Those three words send shivers down my spine. Dread fills my mind from the inevitable scenario when my dad no longer knows who I am.
Nearly six years ago, we received the heartbreaking news that my dad had Alzheimer’s disease. It wasn’t a big surprise. On my father’s side of the family, Alzheimer’s is fairly common. My grandfather, two great-uncles and two uncles had Alzheimer’s or some form of dementia. I remember as a teen seeing my grandpa with this vacant stare most of the time. There were moments when I could see that mischievous twinkle in his eyes and that boyish grin; those were his good days when he was more cognizant. As his condition worsened, he did not recognize anyone or know his surroundings. Becoming a stranger in his own home, he became belligerent. Seeing this once robust man reduced to a fearful, overgrown child was heartrending.
What is truly sad are the depressing statistics of this disease that ravages an otherwise healthy mind. According to the Alzheimer’s Association, every 66 seconds someone in the U.S. develops Alzheimer’s. An estimated five million Americans are living with it, and it's the sixth leading cause of death. These facts are scary, and I can only imagine what my dad is thinking.
I’m certain the events of my grandpa’s fight with Alzheimer’s replay like a bad YouTube video in my father’s mind. The knowledge of how his future will play out, like his dad's, most assuredly made him decide not to reveal his diagnosis to my brother and me until a few years ago.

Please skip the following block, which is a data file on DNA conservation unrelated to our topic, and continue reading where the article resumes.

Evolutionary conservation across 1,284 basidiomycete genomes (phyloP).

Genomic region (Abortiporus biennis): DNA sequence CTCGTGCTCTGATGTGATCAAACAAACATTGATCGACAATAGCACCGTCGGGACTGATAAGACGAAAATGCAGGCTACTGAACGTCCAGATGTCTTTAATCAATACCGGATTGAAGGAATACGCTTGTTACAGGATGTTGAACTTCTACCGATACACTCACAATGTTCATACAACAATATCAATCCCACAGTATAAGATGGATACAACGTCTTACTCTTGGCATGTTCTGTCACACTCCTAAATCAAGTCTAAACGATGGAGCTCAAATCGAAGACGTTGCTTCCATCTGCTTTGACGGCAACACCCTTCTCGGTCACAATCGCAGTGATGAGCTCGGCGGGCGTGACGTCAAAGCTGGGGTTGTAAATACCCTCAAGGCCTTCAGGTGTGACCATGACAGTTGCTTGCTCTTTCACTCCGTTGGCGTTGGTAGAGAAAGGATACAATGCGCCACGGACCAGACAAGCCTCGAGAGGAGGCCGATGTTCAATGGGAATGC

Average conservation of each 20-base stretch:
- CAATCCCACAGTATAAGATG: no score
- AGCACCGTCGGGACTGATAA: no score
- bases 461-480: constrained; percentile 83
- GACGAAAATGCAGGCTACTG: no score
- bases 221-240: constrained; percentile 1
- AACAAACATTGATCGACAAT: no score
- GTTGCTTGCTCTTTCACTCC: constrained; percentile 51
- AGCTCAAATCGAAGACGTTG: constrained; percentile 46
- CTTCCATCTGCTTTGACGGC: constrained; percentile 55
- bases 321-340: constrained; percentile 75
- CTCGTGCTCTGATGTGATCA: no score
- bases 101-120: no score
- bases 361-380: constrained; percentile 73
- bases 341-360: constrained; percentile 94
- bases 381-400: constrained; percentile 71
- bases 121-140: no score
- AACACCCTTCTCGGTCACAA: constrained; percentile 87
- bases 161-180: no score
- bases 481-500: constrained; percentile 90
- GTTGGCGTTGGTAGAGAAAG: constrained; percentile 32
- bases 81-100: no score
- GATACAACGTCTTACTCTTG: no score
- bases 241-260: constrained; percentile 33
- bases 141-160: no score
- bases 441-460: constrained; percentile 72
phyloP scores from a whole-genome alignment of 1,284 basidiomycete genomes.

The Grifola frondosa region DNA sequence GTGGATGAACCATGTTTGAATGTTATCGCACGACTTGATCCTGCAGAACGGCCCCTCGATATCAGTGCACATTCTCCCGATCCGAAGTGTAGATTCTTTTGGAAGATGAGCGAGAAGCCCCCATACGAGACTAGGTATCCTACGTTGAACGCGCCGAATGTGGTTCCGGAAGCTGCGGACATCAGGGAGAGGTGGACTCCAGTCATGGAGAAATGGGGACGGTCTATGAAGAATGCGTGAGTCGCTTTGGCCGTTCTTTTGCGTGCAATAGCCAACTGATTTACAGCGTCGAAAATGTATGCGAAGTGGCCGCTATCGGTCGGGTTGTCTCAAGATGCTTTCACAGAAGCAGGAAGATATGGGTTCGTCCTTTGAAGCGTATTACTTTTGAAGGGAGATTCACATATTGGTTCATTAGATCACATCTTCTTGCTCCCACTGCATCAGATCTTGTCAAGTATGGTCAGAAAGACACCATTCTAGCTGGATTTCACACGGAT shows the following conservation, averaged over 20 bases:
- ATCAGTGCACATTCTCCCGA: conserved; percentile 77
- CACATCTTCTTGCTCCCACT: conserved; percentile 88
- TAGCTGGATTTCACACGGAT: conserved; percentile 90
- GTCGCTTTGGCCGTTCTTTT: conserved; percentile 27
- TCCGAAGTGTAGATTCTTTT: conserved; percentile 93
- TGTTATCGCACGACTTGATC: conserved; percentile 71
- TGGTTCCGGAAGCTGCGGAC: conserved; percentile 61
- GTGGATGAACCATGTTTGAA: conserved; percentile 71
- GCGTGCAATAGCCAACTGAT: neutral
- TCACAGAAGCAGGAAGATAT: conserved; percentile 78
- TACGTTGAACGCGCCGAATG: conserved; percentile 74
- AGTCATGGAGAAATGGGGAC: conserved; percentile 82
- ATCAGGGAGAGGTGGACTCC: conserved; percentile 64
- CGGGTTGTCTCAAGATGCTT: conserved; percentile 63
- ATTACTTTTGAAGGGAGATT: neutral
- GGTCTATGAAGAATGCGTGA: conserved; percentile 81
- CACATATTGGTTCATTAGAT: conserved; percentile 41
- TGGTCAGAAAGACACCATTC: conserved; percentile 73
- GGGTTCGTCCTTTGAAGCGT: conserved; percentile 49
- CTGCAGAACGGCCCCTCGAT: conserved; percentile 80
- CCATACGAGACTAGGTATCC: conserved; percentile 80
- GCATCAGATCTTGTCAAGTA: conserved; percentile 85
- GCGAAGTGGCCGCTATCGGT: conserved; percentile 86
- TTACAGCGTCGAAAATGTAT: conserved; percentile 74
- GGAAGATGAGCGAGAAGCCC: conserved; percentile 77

Even then he couldn’t say the word Alzheimer’s, only confessing that he was having memory problems. But after this last trip to the hospital, I knew the truth as the nurse rattled off his medications. My dad just lay on the bed looking helpless and embarrassed. All I could muster was a weak, knowing smile on my face as I patted his leg. Staring back at me with his deep blue eyes was a man stricken with fear and helplessness. How do you comfort someone who has been your rock, your rough and tough John Wayne type of figure in your life? My instincts took over. I did the only thing I knew. I told him I’d always be there for him no matter what happened. I told him how much I loved him; I hugged him.
I figured my love and support is all I have to offer, but for this long road ahead, it will have to be enough. As I prepare for those good days versus bad days, I’ve educated myself. Gratefully, my dad still knows most of those close to him. However, I am starting to see cracks in his tough guy exterior. Occasionally, he blanks on what he was about to do or say. He’s even gotten confused about parking his beloved fifth-wheel camper, something he’s done hundreds of times.
I think the hardest thing I’ve witnessed is on his off days when he sounds like a young, frightened boy on the phone. His voice is much higher, he speaks rapidly and seems scattered in his thoughts. I could tell things weren’t connecting, but I deal with them by smoothing those rough edges so he maintains his dignity. We speak frankly with each other, but at times like these I add extra gentleness to our conversation. He doesn’t need my judgement or correction, only my love and acceptance.
I’m playing the parental role more. I'm the stronger one while giving him gentle guidance and reassurance that I’m not going to leave him in his time of need. This may sound noble, but I wasn’t prepared to become the adult in my father-daughter relationship. I’ve had to come to terms with this illness, too. I’ve cried a river full of tears for not only his loss (and losses to come) but my loss of the familiar and strong safety net I call dad.
For now, each day is a gift to us. He wakes up still knowing who I am. I wake up knowing my father is still with me. I know it is only a matter of time when I become the unfamiliar woman visiting and calling every day. I feel that blank stare coming and that eventual question … who are you?